The interactive effects of input and output on managing fluid balance in patients with acute kidney injury requiring continuous renal replacement therapy

Jong Hyun Jhee, Hye Ah Lee, Seonmi Kim, Youn Kyung Kee, Ji Eun Lee, Shina Lee, Seung Jung Kim, Duk Hee Kang, Kyu Bok Choi, Hyung Jung Oh, Dong Ryeol Ryu

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4 Scopus citations

Abstract

Background: The interactive effect of cumulative input and output on achieving optimal fluid balance has not been well elucidated in patients with acute kidney injury (AKI) requiring continuous renal replacement therapy (CRRT). This study evaluated the interrelation of fluid components with mortality in patients with AKI requiring CRRT. Methods: This is a retrospective observational study conducted with a total of 258 patients who were treated with CRRT due to AKI between 2016 and 2018 in the intensive care unit of Ewha Womans University Mokdong Hospital. The amounts of fluid input and output were assessed at 24-h and 72-h from the initiation of CRRT. The study endpoints were 7- and 28-day all-cause mortality. Results: The mean patient age was 64.7 ± 15.8 years, and 165 (64.0%) patients were male. During the follow-up, 7- and 28-day mortalities were observed in 120 (46.5%) and 157 (60.9%) cases. The patients were stratified into two groups (28-day survivors vs. non-survivors), and the cumulative fluid balances (CFBs) at 24 h and 72 h were significantly higher in the 28-day non-survivors compared with the survivors. The increase in 24-h and 72-h CFB was significantly associated with an increase in 7- and 28-day mortality risks. To examine the interactive effect of cumulative input or output on the impact of CFB on mortality, we also stratified patients into three groups based on the tertile of 24-h and 72-h cumulative input or output. The increases in 24-h and 72-h CFBs were still significantly related to the increases in 7-day and 28-day mortality, irrespective of the cumulative input. However, we did not find significant associations between increase in 24-h and 72-h CFB and increase in mortality risk in the groups according to cumulative output tertile. Conclusions: The impact of cumulative fluid balance on mortality might be more dependent on cumulative output. The physicians need to decrease the cumulative fluid balance of CRRT patients as much as possible and consider increasing patient removal.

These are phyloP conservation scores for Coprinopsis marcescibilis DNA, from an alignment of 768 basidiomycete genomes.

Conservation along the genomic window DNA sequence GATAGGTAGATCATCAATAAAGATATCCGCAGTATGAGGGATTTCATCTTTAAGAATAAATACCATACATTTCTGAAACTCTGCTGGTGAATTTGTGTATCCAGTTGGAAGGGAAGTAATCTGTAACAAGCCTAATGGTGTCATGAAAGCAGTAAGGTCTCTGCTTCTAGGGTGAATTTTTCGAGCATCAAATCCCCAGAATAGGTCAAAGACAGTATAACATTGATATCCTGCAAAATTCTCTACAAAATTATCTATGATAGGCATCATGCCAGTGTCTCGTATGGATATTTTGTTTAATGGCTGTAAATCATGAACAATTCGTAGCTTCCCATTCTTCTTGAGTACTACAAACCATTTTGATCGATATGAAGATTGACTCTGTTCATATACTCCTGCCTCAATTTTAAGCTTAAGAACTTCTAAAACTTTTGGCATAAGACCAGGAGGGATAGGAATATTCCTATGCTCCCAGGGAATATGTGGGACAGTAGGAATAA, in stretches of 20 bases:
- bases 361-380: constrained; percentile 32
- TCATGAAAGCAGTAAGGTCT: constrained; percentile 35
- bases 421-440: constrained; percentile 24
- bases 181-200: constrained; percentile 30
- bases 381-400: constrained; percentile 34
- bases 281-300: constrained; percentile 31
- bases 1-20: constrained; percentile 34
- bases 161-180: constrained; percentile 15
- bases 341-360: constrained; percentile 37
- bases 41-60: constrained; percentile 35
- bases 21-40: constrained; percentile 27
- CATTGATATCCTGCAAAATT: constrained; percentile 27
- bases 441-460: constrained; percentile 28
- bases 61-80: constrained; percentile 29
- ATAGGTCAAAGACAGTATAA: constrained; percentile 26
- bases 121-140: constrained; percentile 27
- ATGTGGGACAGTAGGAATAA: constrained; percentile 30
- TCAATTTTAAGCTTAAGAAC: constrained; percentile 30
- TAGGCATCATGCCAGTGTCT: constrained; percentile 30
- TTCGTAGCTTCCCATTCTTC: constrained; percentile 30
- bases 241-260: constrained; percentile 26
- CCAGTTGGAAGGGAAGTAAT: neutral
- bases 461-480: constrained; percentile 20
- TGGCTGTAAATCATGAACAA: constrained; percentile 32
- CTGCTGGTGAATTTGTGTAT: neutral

Original languageEnglish
Article number329
JournalCritical Care
Volume23
Issue number1
DOIs
StatePublished - 29 Oct 2019

Keywords

  • Acute kidney injury
  • All-cause mortality
  • Continuous renal replacement therapy
  • Cumulative fluid balance
  • Cumulative input
  • Cumulative output

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